August 16, 2018 | Right to Maintain Innocence in McCoy v Louisiana
|Clause 1: Vesting Clause and Inherent Executive Power||Important Cases|
|Section 1 generally outlines the form of the executive branch and how someone becomes president. The first clause is a vesting clause, which gives the President the power of the Executive. The extent of this power, however, has proven controversial from the era of the Founding Fathers up to today. Unlike the vesting clause in Article I, Article II’s clause does not use the words “herein granted” when describing Presidential powers. Some, like Alexander Hamilton, believed that this wording meant the executive branch had “inherent” powers that were not specifically outlined in the Constitution. Others, like James Madison, believed that the powers of the President were expressly determined by the Constitution. The tension between these two doctrines has played out throughout history between the Executive branch and the Court.|
One of the most important decisions addressing this issue of inherent presidential power is Youngstown Sheet & Tube Co. v. Sawyer. During the Korean War, steel workers threatened to go on strike due. President Truman seized the steel mills and operated them under the government in order to keep up production for the war effort. The steel mill owners sued, and the government argued that the President had the inherent power to seize the mills in order to prevent a “national catastrophe.”
The Supreme Court disagreed with the government’s position, holding that the seizure of the mills exceeded the President’s power by a 6-3 vote. Seven different opinions were written, with several differing explanations for the decision being provided.
Justice Black wrote the majority opinion, which took an absolutist position: there was no inherent power, the President was limited to powers expressly written in the Constitution or provided via law by Congress.
Justice Douglass adopted an “interstitial” approach: the President could act outside the express words of the Constitution or statute as long as the powers did not take or infringe upon the other branches. Since Congress was already allowed to seize and pay for property, taking the mills would have been more suited for the Legislative branch.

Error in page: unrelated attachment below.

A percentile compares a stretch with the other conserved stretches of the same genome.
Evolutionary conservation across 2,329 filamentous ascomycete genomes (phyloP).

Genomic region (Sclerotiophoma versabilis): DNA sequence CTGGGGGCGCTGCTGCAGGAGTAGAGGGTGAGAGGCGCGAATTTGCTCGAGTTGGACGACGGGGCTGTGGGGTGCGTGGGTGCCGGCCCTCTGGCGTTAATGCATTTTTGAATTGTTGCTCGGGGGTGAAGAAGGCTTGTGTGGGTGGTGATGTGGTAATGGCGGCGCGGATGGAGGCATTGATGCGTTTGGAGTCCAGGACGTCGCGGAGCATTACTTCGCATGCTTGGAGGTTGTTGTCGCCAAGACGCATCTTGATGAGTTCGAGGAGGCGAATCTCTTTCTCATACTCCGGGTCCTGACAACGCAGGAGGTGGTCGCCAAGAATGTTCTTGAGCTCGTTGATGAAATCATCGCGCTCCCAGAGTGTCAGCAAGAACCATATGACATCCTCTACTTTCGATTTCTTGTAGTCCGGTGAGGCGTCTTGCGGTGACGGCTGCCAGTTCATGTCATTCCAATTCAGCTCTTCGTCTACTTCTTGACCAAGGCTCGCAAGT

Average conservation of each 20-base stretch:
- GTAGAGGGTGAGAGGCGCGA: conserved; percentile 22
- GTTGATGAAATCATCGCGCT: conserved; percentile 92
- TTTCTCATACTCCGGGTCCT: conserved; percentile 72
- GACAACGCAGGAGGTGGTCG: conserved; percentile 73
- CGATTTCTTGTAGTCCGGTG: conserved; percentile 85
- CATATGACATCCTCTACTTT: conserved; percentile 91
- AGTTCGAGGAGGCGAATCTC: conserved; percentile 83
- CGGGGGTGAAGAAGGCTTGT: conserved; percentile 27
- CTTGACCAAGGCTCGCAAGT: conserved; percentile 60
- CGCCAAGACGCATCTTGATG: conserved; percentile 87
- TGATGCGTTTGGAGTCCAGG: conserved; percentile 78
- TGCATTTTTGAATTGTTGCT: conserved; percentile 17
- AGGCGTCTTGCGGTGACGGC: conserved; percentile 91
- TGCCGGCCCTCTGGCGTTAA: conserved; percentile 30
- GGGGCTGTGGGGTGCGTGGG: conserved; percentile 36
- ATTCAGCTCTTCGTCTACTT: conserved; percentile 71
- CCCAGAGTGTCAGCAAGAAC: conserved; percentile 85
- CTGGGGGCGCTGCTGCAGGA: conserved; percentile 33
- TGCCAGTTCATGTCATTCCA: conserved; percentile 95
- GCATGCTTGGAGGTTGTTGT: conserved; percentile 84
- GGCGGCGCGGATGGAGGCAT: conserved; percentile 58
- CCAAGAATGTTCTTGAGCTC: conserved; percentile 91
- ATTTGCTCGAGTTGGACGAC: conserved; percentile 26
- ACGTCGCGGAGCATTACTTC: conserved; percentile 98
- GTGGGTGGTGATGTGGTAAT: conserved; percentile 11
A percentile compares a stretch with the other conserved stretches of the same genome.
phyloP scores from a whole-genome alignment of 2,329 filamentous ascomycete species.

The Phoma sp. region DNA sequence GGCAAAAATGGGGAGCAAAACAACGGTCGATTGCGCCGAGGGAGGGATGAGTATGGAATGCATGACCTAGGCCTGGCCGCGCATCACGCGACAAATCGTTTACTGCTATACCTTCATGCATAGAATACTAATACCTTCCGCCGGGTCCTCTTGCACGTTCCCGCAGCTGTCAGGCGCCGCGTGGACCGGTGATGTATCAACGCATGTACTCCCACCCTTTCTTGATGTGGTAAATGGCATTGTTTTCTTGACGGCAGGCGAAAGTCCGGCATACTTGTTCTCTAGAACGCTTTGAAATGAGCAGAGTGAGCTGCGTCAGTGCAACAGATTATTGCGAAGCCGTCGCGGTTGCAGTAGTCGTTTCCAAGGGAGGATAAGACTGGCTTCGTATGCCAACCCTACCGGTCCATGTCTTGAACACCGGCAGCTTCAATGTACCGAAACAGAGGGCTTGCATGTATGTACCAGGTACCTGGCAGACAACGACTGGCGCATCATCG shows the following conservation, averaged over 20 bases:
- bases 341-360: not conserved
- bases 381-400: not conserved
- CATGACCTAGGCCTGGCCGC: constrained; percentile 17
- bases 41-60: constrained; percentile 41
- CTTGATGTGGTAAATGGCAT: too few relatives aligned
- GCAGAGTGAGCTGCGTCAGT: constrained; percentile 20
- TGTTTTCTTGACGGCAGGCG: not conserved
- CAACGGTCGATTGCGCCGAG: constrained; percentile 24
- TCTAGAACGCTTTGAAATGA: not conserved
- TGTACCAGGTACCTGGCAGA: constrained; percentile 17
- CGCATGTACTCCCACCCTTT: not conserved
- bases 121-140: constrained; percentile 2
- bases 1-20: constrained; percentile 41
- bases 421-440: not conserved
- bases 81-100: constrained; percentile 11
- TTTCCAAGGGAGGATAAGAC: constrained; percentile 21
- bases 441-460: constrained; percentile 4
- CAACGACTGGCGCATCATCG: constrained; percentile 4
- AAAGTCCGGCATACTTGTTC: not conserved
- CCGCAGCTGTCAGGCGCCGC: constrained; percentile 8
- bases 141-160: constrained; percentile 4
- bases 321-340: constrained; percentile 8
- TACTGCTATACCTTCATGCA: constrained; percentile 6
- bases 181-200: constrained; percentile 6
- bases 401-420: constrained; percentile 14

Justice Jackson, in an influential concurring opinion, expressed his belief that the President could act as long as the action wasn’t forbidden by the Constitution or statute. Since Congress had expressly denied the President the ability to seize the factories with earlier legislation, he could not assume that power. The most enduring section of Jackson’s concurrence ranks three different situations where the President’s power to act differs. When the President acts directly under Congressional approval, his powers are at his strongest. When the President acts in a way not expressly allowed or rejected by Congress, the specific circumstances will determine the constitutionality on a case by case basis. Finally, when the President acts incompatibly with Congress, his powers are at the lowest and will only be allowed if Congress’s law is unconstitutional.
The last stance, expressed in the dissent, is that of Chief Justice Vinson: broad inherent authority. This belief had since been important on issues of the President’s powers to conduct foreign relations, rather than internally.
|Youngstown Sheet & Tube Co. v. Sawyer (1952)|
|Clauses 2, 3, 4: Presidential Elections||Important Cases|
|The second and third clauses deal with the Electoral College and the means by which the President is elected. The Twelfth Amendment made significant changes to this procedure.|
The fourth clause states Congress can determine the timing of choosing electors. Although the federal government can choose the time when electors must be chosen and give their votes, the Constitutional power to determine the manner in which they are chosen resides with the states.
|Clause 5: Eligibility for Presidency||Important Cases|
|The fifth clause determine the eligibility of a person to run for President. The Supreme Court has held that naturalized citizens are the same as native citizens except in on regard: naturalized citizens may not run for President.|
|Clause 6: Succession||Important Cases|
|The sixth clause outlines the path of succession in the event that the President dies or is removed from office. Initially there was some debate as to whether when the President was removed, the Vice President became the new president, or rather was simply an “acting” president in the meantime. This was settled when President Harrison died in office and his Vice-President Tyler was sworn in as President, starting a tradition for all future succeeding Vice Presidents.|
|Clause 7: Salary, Clause 8: Oath||Important Cases|
|The last two clauses are very straight forward, determining how the President is paid and the oath which he must take before assuming the job.|